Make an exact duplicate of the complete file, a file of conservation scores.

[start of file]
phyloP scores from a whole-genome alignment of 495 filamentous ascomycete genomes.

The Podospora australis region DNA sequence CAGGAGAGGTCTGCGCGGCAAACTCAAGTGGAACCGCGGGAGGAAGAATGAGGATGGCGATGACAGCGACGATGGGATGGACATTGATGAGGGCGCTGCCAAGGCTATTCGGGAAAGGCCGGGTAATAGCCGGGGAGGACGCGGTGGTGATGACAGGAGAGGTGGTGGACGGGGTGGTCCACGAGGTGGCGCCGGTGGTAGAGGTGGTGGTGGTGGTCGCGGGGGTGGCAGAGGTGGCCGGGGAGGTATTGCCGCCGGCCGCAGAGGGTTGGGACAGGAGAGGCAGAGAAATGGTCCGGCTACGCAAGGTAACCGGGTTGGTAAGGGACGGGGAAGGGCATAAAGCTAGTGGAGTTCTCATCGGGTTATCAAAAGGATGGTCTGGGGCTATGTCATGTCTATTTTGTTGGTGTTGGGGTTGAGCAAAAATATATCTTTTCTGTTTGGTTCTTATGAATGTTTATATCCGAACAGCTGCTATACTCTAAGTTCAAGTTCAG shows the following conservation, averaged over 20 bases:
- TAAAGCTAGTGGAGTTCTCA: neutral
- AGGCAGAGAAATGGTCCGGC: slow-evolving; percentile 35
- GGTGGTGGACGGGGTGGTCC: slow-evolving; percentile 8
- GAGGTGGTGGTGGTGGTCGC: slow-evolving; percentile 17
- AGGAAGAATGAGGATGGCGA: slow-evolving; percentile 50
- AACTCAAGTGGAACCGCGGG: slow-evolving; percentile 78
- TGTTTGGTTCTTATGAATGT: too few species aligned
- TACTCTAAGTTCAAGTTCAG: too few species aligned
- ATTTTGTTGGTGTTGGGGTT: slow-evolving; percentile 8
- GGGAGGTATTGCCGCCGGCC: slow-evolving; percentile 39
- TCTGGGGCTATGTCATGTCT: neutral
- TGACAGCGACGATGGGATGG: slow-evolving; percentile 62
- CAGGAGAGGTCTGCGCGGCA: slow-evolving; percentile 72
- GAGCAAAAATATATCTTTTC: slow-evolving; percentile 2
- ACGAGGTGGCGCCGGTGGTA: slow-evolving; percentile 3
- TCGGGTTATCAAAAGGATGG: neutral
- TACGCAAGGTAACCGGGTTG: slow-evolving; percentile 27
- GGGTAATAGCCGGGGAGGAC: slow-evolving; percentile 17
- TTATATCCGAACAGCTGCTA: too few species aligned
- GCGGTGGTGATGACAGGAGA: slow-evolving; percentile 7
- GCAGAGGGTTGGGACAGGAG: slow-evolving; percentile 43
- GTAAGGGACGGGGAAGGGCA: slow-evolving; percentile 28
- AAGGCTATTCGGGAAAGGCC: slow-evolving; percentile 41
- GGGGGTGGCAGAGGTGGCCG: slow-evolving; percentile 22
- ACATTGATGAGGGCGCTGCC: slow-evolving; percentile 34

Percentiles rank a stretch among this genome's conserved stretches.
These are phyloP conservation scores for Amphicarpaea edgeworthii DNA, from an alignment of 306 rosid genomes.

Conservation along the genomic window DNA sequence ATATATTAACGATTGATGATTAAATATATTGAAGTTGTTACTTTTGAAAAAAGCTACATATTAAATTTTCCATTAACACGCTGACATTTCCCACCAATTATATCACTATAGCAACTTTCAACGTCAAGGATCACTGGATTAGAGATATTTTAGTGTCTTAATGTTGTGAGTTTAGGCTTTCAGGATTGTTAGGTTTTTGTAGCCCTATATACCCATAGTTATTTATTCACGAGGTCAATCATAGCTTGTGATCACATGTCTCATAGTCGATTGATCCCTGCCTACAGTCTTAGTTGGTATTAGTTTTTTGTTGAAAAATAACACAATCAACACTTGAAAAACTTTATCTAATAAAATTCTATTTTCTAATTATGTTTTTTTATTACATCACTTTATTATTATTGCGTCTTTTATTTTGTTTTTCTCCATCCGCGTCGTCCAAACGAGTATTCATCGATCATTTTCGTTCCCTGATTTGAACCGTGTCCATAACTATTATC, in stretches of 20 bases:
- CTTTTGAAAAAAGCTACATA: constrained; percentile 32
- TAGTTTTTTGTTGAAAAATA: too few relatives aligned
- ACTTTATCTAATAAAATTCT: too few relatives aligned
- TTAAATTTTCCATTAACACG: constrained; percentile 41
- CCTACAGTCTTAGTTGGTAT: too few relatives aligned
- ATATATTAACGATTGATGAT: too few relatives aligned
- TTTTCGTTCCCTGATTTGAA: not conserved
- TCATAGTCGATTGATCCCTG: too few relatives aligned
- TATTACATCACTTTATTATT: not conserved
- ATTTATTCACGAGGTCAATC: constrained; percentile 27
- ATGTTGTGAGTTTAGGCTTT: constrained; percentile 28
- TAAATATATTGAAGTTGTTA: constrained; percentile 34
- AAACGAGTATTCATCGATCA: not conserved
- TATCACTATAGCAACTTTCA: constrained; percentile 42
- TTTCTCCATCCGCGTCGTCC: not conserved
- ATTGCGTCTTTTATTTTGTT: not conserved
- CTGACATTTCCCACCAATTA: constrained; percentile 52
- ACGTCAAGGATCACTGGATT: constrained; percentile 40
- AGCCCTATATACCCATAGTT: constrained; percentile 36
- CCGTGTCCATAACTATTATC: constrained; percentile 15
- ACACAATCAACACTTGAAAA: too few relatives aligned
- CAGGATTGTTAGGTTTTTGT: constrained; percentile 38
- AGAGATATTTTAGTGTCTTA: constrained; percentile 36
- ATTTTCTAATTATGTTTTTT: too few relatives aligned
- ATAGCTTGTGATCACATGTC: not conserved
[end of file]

phyloP scores from a whole-genome alignment of 495 filamentous ascomycete genomes.

The Podospora australis region DNA sequence CAGGAGAGGTCTGCGCGGCAAACTCAAGTGGAACCGCGGGAGGAAGAATGAGGATGGCGATGACAGCGACGATGGGATGGACATTGATGAGGGCGCTGCCAAGGCTATTCGGGAAAGGCCGGGTAATAGCCGGGGAGGACGCGGTGGTGATGACAGGAGAGGTGGTGGACGGGGTGGTCCACGAGGTGGCGCCGGTGGTAGAGGTGGTGGTGGTGGTCGCGGGGGTGGCAGAGGTGGCCGGGGAGGTATTGCCGCCGGCCGCAGAGGGTTGGGACAGGAGAGGCAGAGAAATGGTCCGGCTACGCAAGGTAACCGGGTTGGTAAGGGACGGGGAAGGGCATAAAGCTAGTGGAGTTCTCATCGGGTTATCAAAAGGATGGTCTGGGGCTATGTCATGTCTATTTTGTTGGTGTTGGGGTTGAGCAAAAATATATCTTTTCTGTTTGGTTCTTATGAATGTTTATATCCGAACAGCTGCTATACTCTAAGTTCAAGTTCAG shows the following conservation, averaged over 20 bases:
- TAAAGCTAGTGGAGTTCTCA: neutral
- AGGCAGAGAAATGGTCCGGC: slow-evolving; percentile 35
- GGTGGTGGACGGGGTGGTCC: slow-evolving; percentile 8
- GAGGTGGTGGTGGTGGTCGC: slow-evolving; percentile 17
- AGGAAGAATGAGGATGGCGA: slow-evolving; percentile 50
- AACTCAAGTGGAACCGCGGG: slow-evolving; percentile 78
- TGTTTGGTTCTTATGAATGT: too few species aligned
- TACTCTAAGTTCAAGTTCAG: too few species aligned
- ATTTTGTTGGTGTTGGGGTT: slow-evolving; percentile 8
- GGGAGGTATTGCCGCCGGCC: slow-evolving; percentile 39
- TCTGGGGCTATGTCATGTCT: neutral
- TGACAGCGACGATGGGATGG: slow-evolving; percentile 62
- CAGGAGAGGTCTGCGCGGCA: slow-evolving; percentile 72
- GAGCAAAAATATATCTTTTC: slow-evolving; percentile 2
- ACGAGGTGGCGCCGGTGGTA: slow-evolving; percentile 3
- TCGGGTTATCAAAAGGATGG: neutral
- TACGCAAGGTAACCGGGTTG: slow-evolving; percentile 27
- GGGTAATAGCCGGGGAGGAC: slow-evolving; percentile 17
- TTATATCCGAACAGCTGCTA: too few species aligned
- GCGGTGGTGATGACAGGAGA: slow-evolving; percentile 7
- GCAGAGGGTTGGGACAGGAG: slow-evolving; percentile 43
- GTAAGGGACGGGGAAGGGCA: slow-evolving; percentile 28
- AAGGCTATTCGGGAAAGGCC: slow-evolving; percentile 41
- GGGGGTGGCAGAGGTGGCCG: slow-evolving; percentile 22
- ACATTGATGAGGGCGCTGCC: slow-evolving; percentile 34

Percentiles rank a stretch among this genome's conserved stretches.
These are phyloP conservation scores for Amphicarpaea edgeworthii DNA, from an alignment of 306 rosid genomes.

Conservation along the genomic window DNA sequence ATATATTAACGATTGATGATTAAATATATTGAAGTTGTTACTTTTGAAAAAAGCTACATATTAAATTTTCCATTAACACGCTGACATTTCCCACCAATTATATCACTATAGCAACTTTCAACGTCAAGGATCACTGGATTAGAGATATTTTAGTGTCTTAATGTTGTGAGTTTAGGCTTTCAGGATTGTTAGGTTTTTGTAGCCCTATATACCCATAGTTATTTATTCACGAGGTCAATCATAGCTTGTGATCACATGTCTCATAGTCGATTGATCCCTGCCTACAGTCTTAGTTGGTATTAGTTTTTTGTTGAAAAATAACACAATCAACACTTGAAAAACTTTATCTAATAAAATTCTATTTTCTAATTATGTTTTTTTATTACATCACTTTATTATTATTGCGTCTTTTATTTTGTTTTTCTCCATCCGCGTCGTCCAAACGAGTATTCATCGATCATTTTCGTTCCCTGATTTGAACCGTGTCCATAACTATTATC, in stretches of 20 bases:
- CTTTTGAAAAAAGCTACATA: constrained; percentile 32
- TAGTTTTTTGTTGAAAAATA: too few relatives aligned
- ACTTTATCTAATAAAATTCT: too few relatives aligned
- TTAAATTTTCCATTAACACG: constrained; percentile 41
- CCTACAGTCTTAGTTGGTAT: too few relatives aligned
- ATATATTAACGATTGATGAT: too few relatives aligned
- TTTTCGTTCCCTGATTTGAA: not conserved
- TCATAGTCGATTGATCCCTG: too few relatives aligned
- TATTACATCACTTTATTATT: not conserved
- ATTTATTCACGAGGTCAATC: constrained; percentile 27
- ATGTTGTGAGTTTAGGCTTT: constrained; percentile 28
- TAAATATATTGAAGTTGTTA: constrained; percentile 34
- AAACGAGTATTCATCGATCA: not conserved
- TATCACTATAGCAACTTTCA: constrained; percentile 42
- TTTCTCCATCCGCGTCGTCC: not conserved
- ATTGCGTCTTTTATTTTGTT: not conserved
- CTGACATTTCCCACCAATTA: constrained; percentile 52
- ACGTCAAGGATCACTGGATT: constrained; percentile 40
- AGCCCTATATACCCATAGTT: constrained; percentile 36
- CCGTGTCCATAACTATTATC: constrained; percentile 15
- ACACAATCAACACTTGAAAA: too few relatives aligned
- CAGGATTGTTAGGTTTTTGT: constrained; percentile 38
- AGAGATATTTTAGTGTCTTA: constrained; percentile 36
- ATTTTCTAATTATGTTTTTT: too few relatives aligned
- ATAGCTTGTGATCACATGTC: not conserved